There are still times when Tarek Mills catches sight of someone with a thin frame and long black hair and for a second thinks it could be his brother Javed.
Tarek and his mother Lichelle had not seen him since he left home in April 2009. Javed left wanting to follow his dream of becoming a musician and playing guitar in heavy metal bands. He told them he wanted some space.
Throughout the year Tarek would very occasionally receive messages via social media from who he thought was Javed saying his brother was in Wellington, hanging out with fellow musicians. There had been no calls. Tarek hadn't heard his voice.
According to family friend Stuart McCallum, Javed would hang off his mother's leg as a youngster. Lurking, looking. He would scarcely be out of her sight.
She, called him her "little shadow".
Yesterday, Tarek stood next to a burgundy-coloured electric guitar built by Lichelle's partner Peter which had been placed by his brother's coffin.
After three and a half years of waiting, Tarek was finally able to say goodbye.
"Javed was always there for me," he said through McCallum. "But the one
point in his life that he really needed me I wasn't able to be there for him."
He would, Tarek added, live with that guilt for the rest of his life.
"We can't prevent the actions and decisions that other people make," celebrant Pat Cole said. "It's probably every parent's nightmare to not know where their child is."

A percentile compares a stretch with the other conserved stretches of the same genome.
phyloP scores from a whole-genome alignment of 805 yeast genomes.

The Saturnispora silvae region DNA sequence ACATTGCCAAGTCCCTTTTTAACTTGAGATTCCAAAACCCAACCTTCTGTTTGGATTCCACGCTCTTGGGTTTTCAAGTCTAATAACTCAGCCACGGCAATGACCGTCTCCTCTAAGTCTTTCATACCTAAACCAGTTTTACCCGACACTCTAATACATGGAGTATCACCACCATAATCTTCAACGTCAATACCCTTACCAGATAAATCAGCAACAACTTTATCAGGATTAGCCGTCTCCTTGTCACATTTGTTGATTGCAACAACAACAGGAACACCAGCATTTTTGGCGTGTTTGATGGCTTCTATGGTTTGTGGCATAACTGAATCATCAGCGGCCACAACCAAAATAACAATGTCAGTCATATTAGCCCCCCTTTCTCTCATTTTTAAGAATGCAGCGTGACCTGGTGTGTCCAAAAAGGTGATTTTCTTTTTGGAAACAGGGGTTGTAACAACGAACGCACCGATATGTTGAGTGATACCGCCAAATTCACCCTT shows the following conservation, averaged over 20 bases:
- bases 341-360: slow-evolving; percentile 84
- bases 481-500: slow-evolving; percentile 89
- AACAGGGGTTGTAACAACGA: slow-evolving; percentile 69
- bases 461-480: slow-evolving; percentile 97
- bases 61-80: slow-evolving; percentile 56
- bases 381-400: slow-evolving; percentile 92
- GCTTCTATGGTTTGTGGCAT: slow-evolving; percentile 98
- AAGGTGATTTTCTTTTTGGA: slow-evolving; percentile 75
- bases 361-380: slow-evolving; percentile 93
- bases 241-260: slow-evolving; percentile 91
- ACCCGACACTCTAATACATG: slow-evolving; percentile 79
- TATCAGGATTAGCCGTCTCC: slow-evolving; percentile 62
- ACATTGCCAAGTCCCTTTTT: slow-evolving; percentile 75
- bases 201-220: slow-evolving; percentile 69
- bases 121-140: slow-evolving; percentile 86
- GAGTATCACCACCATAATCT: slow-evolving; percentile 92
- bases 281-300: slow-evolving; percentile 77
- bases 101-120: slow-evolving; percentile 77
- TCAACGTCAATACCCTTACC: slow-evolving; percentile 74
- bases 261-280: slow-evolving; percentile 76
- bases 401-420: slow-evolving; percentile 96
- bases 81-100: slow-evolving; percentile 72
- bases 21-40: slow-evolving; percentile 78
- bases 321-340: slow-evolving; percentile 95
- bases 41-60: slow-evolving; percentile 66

The funeral program gave Javed's date of birth: 6th May 1986. It said he died on 23 July 2009.
In September 2011, staff from Alliance Demolition were checking a Mt Wellington house for salvageable timber when a body was found in a pile of waste on the garage floor. It took eight months for police to identify the remains. Javed's skull was missing.
It was only last week that the family received his body from the coroner. They were unable to hold a funeral.
James Grant Cooper, 24, was charged with Mills' murder and perverting the course of justice by concealing the death. Police said Javed died after an "altercation". Cooper goes to trial in July.
Javed had a brutal honesty, McCallum said. He was a caring man who was keen
to leave his mark on the world. He taught himself guitar and stored songs he had written in his head. He had told his family that he gave himself until he turned 25 to make it a musician. Then he would pack it in and get a "regular job".
He was not confrontational, McCallum added. He had a strong moral compass and was going to do things his way. There was no doubt he would break through into music, a friend commented.
"Javed, I know you know how proud I am of you," Lichelle said through McCallum, "and the great pleasure I have in saying you are my son. Stay safe until we meet again."
- Auckland Now
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